A new report by environment groups is said to reveal, for the first time, how increasing global demand for cashews has driven a rapid expansion of cashew orchards in Côte d’Ivoire, causing nature loss and threatening food security.
Côte d’Ivoire has lost as much as 90% of its forests over the past 30 years, with agriculture, largely cocoa, as the primary driver.
Mighty Earth, Regroupement des Acteurs Ivoiriens des Droits Humains (RAIDH), and Green Forest Africa are warning that further nature loss from cashew expansion must be avoided.
The West African country is now the number one exporter of cashew in the world.
The country earned over $961 million from cashew exports in 2021 and produced more than one million metric tonnes of cashew in 2022. Last year, the global cashew market was worth $7 billion.
Key findings from the report:
- Satellite analysis by Mighty Earth reveals that some cashew-growing regions in Côte d’Ivoire have seen as much as a 25% loss of primary forest cover between 2019 – 2023.
- An area nearly the size of the Hawaiian Islands (1.6 million hectares) is used to cultivate cashews in Côte d’Ivoire.
- The US is the world’s largest consumer of cashew. In 2021, it imported nearly 30% of the world’s cashew nut kernels, with Germany (10.5%) and the Netherlands (8.27%) being the next largest importers.
While providing vital income for farmers, much of this farming has taken place on forested savannah landscapes, which are crucial for wildlife.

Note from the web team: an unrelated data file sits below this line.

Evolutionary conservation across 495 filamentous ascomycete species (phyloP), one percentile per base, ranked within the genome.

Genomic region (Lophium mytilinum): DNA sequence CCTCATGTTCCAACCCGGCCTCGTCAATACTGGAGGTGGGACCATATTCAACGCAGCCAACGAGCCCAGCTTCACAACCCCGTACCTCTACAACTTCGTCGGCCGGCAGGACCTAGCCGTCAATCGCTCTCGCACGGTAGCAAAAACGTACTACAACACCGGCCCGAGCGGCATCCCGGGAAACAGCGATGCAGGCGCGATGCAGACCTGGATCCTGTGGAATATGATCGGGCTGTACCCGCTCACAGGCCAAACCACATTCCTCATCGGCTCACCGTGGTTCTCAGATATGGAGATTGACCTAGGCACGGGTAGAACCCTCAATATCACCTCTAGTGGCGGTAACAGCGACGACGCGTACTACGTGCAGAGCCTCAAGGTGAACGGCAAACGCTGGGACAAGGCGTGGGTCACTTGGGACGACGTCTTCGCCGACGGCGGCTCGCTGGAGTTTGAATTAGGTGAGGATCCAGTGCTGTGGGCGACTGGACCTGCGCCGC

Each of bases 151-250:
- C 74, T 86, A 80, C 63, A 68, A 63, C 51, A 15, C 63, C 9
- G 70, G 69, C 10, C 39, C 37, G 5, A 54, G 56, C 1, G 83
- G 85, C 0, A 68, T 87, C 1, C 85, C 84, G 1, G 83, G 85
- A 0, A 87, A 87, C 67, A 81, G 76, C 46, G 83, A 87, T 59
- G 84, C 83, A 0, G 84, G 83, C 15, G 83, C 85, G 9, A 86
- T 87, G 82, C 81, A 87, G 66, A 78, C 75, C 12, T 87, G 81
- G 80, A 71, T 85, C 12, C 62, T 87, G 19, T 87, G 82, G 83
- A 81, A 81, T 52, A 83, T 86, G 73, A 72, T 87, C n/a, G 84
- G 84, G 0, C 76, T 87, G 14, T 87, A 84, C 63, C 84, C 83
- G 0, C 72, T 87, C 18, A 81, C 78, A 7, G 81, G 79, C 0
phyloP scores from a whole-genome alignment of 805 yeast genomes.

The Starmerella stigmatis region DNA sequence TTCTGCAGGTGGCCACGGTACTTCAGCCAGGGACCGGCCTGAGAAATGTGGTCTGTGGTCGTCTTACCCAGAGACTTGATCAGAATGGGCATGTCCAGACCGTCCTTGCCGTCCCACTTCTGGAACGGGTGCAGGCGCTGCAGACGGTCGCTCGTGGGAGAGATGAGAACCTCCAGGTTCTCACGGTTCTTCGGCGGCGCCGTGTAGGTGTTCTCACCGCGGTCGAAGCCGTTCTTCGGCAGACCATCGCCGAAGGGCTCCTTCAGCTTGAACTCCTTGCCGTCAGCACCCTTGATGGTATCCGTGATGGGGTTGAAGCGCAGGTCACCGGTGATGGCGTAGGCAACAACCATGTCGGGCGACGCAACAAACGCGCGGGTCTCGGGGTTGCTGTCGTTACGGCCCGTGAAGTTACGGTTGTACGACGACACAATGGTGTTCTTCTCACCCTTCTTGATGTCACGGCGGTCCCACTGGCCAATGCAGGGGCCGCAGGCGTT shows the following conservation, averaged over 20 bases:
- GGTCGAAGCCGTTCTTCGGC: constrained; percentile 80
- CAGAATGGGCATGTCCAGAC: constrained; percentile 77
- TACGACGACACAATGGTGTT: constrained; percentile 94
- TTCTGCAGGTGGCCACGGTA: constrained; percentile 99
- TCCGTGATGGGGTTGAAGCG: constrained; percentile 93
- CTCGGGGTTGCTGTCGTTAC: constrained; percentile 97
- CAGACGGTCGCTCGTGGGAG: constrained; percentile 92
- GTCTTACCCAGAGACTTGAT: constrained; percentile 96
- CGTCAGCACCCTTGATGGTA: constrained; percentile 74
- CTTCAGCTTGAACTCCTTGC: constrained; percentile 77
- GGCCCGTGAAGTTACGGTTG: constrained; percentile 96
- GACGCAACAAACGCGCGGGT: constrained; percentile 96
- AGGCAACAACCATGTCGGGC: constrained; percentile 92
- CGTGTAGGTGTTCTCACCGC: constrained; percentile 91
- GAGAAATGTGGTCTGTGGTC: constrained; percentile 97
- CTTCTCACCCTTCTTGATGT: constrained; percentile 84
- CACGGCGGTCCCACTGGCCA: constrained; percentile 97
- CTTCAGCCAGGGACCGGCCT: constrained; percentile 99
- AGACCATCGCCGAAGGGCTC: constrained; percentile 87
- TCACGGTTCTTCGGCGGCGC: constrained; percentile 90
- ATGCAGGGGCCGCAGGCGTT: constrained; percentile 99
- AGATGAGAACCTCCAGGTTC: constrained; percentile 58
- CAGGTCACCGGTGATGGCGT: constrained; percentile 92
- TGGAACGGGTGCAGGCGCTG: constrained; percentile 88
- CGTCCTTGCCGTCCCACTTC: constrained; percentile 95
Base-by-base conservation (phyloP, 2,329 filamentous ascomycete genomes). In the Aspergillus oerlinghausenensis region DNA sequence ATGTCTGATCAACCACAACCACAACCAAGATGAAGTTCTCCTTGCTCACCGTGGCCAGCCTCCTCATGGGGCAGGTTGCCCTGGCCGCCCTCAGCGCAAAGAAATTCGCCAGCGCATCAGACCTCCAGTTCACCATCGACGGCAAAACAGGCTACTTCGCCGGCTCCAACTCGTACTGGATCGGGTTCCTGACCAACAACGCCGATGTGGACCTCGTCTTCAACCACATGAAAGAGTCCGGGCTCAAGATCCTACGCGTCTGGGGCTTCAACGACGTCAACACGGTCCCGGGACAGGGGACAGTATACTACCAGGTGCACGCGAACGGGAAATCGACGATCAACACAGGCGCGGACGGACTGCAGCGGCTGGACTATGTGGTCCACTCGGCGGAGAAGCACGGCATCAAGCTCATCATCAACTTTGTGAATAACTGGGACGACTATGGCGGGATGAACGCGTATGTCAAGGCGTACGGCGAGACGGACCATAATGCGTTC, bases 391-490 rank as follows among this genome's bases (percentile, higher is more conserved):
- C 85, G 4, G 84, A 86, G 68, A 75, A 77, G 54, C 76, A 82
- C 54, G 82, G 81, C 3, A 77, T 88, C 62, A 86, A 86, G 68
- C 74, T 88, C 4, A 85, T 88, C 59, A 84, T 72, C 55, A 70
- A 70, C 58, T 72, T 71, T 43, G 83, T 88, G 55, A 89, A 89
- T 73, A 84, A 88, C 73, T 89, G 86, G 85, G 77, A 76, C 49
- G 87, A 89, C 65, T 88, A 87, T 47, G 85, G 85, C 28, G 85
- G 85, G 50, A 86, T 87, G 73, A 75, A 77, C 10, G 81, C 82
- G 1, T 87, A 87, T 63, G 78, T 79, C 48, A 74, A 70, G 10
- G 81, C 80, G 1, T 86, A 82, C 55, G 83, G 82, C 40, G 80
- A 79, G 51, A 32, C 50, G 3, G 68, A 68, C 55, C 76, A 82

One of West Africa’s most important wildlife reserves, the Comoé National Park, is surrounded to the east, south, and south-west by cashew plantations.
The park is home to the critically endangered Western Chimpanzee and is one of the species’ last remaining intact habitats.
“Mighty Earth has been working to end cocoa-driven deforestation in Côte d’Ivoire for many years. Through our satellite data analysis and ground investigations with local partners, we began tracking threats to the remaining forests posed by other commodities, notably natural rubber in the south, and cashew in the north” said Amourlaye Touré, Senior Adviser at Mighty Earth.
He stated, “Cashew plantations dominate the landscape as far as the eye can see. Growing up in Côte d’Ivoire, there was always an abundance of wildlife, but travelling through cashew-growing regions now, it’s very hard to spot wild animals or birds.”
“We need to ensure cashew farmers are supported to shift to sustainable practices to safeguard their livelihoods and protect nature,” he urged.
According to Mighty Earth, a farmer from Tioro village, near the town of Korhogo, said, “Certainly, cashew nuts have enabled us to develop our villages, but we are aware that cashew cultivation has caused many of our natural species to disappear. It has driven away many animals easily found in the savannah.”
The Conseil du Coton et de l’anacarde (Cotton and Cashew Council), which oversees the Ivorian cashew sector, says the industry plays a vital role in the economy of the north of the country, supporting around half a million farming households.
However, the report reveals that the expansion of cashew orchards over vast areas has created “green deserts” devoid of biodiversity.
When combined with heavy use of chemical pesticides, single-crop cashew ‘monocultures‘ pose an existential threat to the country’s native flora and fauna.